IRT On Luxury Safari

3 Jun

If you’re planning an adventure on Africa’s Rovos Rail or the Blue Train – two of our World’s Top 25 Trains® – don’t make the trek without adding a safari extension for some up-close animal encounters.

That’s our conclusion after our recent study tour to East Africa with one of the world’s top safari partners — Micato.

Read on for highlights!

          An elephant family on its daily march to the swamps in Amboseli National Park, Kenya.                     IRT Photo by Rachel Hardy.

Scene 1:
Trundling along in Kenya’s dramatic Laikipia Conservancy, our guide stops suddenly to admire a giant male elephant with enormous tusks playing in the river below, splashing and spouting.

         A mother and her cubs watch us with casual curiosity in the Maasai Mara National Reserve.              IRT Photo by Rachel Hardy.

The elephant swims across the river, lumbering through a pod of dangerous hippos. He trumpets angrily, seeming to scream, “Let me pass!” The hippos scatter.

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Wildebeests leap across our path in the Serengeti. IRT Photo by Eleanor Hardy.

Scene 2:
Quietly approaching a female lion in our Land Rover, we admire her from about 20 feet away. She looks at us placidly, and then, deciding us worthy, she pads into the woods and returns — with her two-month-old cubs.

Scene 3:
Perched on a road in the middle of the Serengeti, we witness an incredible sight: the beginning of the great migration — 1-2 million wildebeests and about 600,000 zebra and other hooved animals —heading north to grassier, wetter Masaai Mara. The roaring wildebeests cross single-file in front of us.

Scene 4:
Lying in our luxurious tents, we listen, enchanted, to the sounds of nature all around us: weaver birds flitting and chirping, hyenas crunching the bones of their prey, the honk of a hippo in the river right outside our tent, the seemingly thousands of birds waking us in the morning.

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A rainbow comes out over Amboseli National Park during our nightly “sundowner,” where our guides serve us drinks and snacks atop a lookout point. IRT Photo by Eleanor Hardy.

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          A Maasai welcome for IRT’s Rachel Hardy as we step off our bush plan and into the                        Maasai Mara Reserve. IRT Photo by Eleanor Hardy.

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Giraffes in Serengeti National Park. IRT Photo by Eleanor Hardy.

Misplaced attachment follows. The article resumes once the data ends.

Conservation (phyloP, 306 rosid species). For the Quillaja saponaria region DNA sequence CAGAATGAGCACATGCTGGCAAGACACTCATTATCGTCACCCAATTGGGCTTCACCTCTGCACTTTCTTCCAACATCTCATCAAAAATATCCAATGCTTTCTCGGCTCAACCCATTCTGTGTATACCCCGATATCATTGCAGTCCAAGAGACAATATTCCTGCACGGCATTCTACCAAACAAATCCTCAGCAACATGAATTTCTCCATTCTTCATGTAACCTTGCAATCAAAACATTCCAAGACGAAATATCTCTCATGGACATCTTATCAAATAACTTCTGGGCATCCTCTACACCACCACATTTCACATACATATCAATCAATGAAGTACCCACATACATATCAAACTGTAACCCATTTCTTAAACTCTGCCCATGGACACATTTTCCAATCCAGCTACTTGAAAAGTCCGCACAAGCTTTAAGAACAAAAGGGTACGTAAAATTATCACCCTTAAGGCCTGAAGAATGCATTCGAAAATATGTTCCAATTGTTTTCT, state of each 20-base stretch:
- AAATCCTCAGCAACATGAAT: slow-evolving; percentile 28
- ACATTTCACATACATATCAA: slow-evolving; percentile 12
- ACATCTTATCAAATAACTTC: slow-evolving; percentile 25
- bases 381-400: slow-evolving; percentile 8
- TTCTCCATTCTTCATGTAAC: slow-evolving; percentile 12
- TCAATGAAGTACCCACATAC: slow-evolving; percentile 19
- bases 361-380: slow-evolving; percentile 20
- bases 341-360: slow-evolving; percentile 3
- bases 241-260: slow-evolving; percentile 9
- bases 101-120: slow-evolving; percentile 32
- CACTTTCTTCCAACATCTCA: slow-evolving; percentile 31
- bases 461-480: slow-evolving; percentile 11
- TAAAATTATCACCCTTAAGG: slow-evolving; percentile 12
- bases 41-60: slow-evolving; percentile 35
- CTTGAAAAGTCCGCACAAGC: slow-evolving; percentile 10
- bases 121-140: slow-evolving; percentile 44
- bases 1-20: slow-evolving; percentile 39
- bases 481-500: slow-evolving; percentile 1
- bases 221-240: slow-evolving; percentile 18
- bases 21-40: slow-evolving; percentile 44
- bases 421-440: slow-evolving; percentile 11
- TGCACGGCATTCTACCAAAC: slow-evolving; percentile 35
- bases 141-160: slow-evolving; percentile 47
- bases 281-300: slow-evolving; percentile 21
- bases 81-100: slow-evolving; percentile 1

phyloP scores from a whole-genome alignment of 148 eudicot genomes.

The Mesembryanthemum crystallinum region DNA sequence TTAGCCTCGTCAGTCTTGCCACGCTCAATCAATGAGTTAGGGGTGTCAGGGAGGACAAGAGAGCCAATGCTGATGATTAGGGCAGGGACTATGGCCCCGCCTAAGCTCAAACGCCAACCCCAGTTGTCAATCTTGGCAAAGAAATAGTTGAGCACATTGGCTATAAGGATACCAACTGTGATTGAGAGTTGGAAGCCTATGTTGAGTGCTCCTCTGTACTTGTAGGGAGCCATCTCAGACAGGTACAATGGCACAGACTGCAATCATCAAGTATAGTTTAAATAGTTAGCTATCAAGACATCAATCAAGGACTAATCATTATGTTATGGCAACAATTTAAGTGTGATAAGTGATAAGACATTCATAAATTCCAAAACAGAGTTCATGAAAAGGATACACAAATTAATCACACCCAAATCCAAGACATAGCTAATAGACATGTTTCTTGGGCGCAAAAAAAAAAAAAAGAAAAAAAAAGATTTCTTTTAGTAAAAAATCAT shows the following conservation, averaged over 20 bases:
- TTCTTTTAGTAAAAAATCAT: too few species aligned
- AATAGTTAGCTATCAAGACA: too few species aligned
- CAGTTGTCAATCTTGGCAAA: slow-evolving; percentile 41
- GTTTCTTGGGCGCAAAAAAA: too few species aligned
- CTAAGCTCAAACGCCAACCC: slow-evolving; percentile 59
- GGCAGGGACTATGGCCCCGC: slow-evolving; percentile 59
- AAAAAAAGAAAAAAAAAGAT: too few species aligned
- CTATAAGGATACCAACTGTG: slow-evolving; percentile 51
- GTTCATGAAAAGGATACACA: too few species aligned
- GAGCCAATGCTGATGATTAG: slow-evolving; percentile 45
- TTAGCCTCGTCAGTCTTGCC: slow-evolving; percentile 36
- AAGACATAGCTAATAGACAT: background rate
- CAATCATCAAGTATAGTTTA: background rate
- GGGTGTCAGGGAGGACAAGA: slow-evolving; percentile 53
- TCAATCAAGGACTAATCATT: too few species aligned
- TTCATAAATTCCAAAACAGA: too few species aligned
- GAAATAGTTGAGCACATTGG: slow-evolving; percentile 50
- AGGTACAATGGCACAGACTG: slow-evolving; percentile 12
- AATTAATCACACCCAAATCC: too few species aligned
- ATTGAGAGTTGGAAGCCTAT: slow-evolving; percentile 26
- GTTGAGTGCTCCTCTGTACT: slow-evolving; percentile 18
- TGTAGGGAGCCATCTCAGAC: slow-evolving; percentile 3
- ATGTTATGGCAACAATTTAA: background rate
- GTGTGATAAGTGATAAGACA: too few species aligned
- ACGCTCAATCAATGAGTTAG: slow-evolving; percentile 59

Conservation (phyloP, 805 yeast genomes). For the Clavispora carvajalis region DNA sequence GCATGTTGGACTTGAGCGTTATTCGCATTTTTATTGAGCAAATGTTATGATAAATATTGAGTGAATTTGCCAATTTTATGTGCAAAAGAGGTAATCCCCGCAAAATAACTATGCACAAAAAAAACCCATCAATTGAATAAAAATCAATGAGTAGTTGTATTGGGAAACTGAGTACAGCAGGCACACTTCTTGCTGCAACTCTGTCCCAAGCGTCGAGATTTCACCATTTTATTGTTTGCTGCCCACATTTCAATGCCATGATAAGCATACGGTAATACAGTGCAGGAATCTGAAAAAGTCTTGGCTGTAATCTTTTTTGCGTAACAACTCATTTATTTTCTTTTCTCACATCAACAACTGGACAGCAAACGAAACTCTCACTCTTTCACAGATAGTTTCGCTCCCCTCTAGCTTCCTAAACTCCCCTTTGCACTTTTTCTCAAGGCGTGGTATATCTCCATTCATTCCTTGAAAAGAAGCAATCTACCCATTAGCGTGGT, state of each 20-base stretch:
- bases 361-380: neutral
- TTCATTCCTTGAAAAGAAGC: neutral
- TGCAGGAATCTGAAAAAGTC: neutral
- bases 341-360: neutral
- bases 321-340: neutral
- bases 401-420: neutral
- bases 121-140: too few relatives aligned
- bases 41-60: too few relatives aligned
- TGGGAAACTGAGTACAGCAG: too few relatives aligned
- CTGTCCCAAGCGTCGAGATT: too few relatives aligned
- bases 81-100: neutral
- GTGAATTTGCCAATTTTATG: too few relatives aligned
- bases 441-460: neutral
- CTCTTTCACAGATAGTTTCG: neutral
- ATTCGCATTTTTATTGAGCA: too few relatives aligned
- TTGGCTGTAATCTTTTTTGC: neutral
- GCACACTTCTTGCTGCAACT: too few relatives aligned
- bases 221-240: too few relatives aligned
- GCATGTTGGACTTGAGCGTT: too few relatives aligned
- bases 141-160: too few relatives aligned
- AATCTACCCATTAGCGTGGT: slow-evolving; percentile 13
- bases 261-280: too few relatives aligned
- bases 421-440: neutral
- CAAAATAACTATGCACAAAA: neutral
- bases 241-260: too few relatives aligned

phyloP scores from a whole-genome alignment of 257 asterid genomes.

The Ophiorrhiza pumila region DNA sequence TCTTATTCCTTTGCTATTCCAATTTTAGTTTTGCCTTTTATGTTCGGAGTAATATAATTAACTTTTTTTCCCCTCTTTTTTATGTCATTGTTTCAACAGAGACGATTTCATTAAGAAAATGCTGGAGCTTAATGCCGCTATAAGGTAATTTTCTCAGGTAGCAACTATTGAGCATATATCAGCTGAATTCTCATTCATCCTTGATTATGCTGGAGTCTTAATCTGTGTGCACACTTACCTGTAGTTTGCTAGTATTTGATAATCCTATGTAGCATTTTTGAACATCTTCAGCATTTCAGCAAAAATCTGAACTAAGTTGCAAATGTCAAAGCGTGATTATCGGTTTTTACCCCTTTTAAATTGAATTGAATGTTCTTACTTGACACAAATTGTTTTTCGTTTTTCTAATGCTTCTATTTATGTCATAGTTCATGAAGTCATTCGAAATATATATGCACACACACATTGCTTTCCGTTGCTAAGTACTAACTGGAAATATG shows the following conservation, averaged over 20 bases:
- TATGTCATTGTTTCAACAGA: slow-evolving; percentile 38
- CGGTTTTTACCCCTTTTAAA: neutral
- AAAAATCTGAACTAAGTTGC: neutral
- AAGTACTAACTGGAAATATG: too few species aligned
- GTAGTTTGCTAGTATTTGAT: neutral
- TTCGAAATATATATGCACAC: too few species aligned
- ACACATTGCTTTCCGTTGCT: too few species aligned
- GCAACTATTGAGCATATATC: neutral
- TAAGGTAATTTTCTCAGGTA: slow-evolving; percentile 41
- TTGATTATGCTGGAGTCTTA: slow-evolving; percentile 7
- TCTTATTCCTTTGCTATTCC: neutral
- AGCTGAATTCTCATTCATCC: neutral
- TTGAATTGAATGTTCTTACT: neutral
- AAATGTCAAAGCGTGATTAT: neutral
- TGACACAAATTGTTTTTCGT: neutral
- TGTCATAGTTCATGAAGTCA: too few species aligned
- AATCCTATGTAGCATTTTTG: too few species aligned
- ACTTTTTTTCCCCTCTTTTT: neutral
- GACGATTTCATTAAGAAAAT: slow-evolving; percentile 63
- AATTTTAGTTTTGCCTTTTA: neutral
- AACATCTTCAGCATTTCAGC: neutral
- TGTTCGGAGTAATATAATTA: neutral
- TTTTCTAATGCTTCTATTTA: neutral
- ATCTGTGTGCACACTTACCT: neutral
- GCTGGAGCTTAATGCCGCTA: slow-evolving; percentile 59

For both of us, traveling together made everything extra special: seeing our lodgings for the first time, admiring the beauty of the zebras (Rachel’s favorite) and spying our first family of elephants (my favorites!).

We hadn’t gotten to spend so much time together in years!

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We loved what our guide called the “little five hundred.” A sampling of the feathered little five hundred: top left: guinea fowl, center left: mating crowned cranes, bottom left: weaver bird, center:                          malachite kingfisher, top right: saddle-billed stork, bottom right: ostrich.                                IRT Photos by Eleanor & Rachel Hardy.

 

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We loved visiting a Maasai village in Amboseli National Park, Kenya. Here, the women prepare to greet us with a traditional song and dance. IRT Photo by Rachel Hardy.

Interested in joining one of our South or East African departures? Space fills up early and quickly for journeys on Rovos Rail & the Blue Train – and of course for all the prime safari camps. Call us: (800) 478-4881 or (502) 897-1725. Email us: tourdesk@irtsociety.com Or vist our web site: http://www.irtsociety.com

Eleanor Hardy, IRT President & co-owner, and Rachel Hardy, IRT’s newest travel associate, were honored to be invited to join Micato’s study safari in Kenya & Tanzania. Many warm thanks to Micato owners Jane & Felix Pinto and the entire Micato team!

 

2 Responses to “IRT On Luxury Safari”

  1. Margot mcNally June 5, 2016 at 6:32 AM #

    I get your emails regularly and I am determined that one day I shall do one of your trips. Just have to save enough to do it. Would love to return to Africa. Margot McNally

    • Owen C. Hardy June 6, 2016 at 10:43 AM #

      Where there’s a will, there’s a way, Ms. McNally! Keep watching those emails, and let us know when you’re ready to travel. We’d love to be of service.

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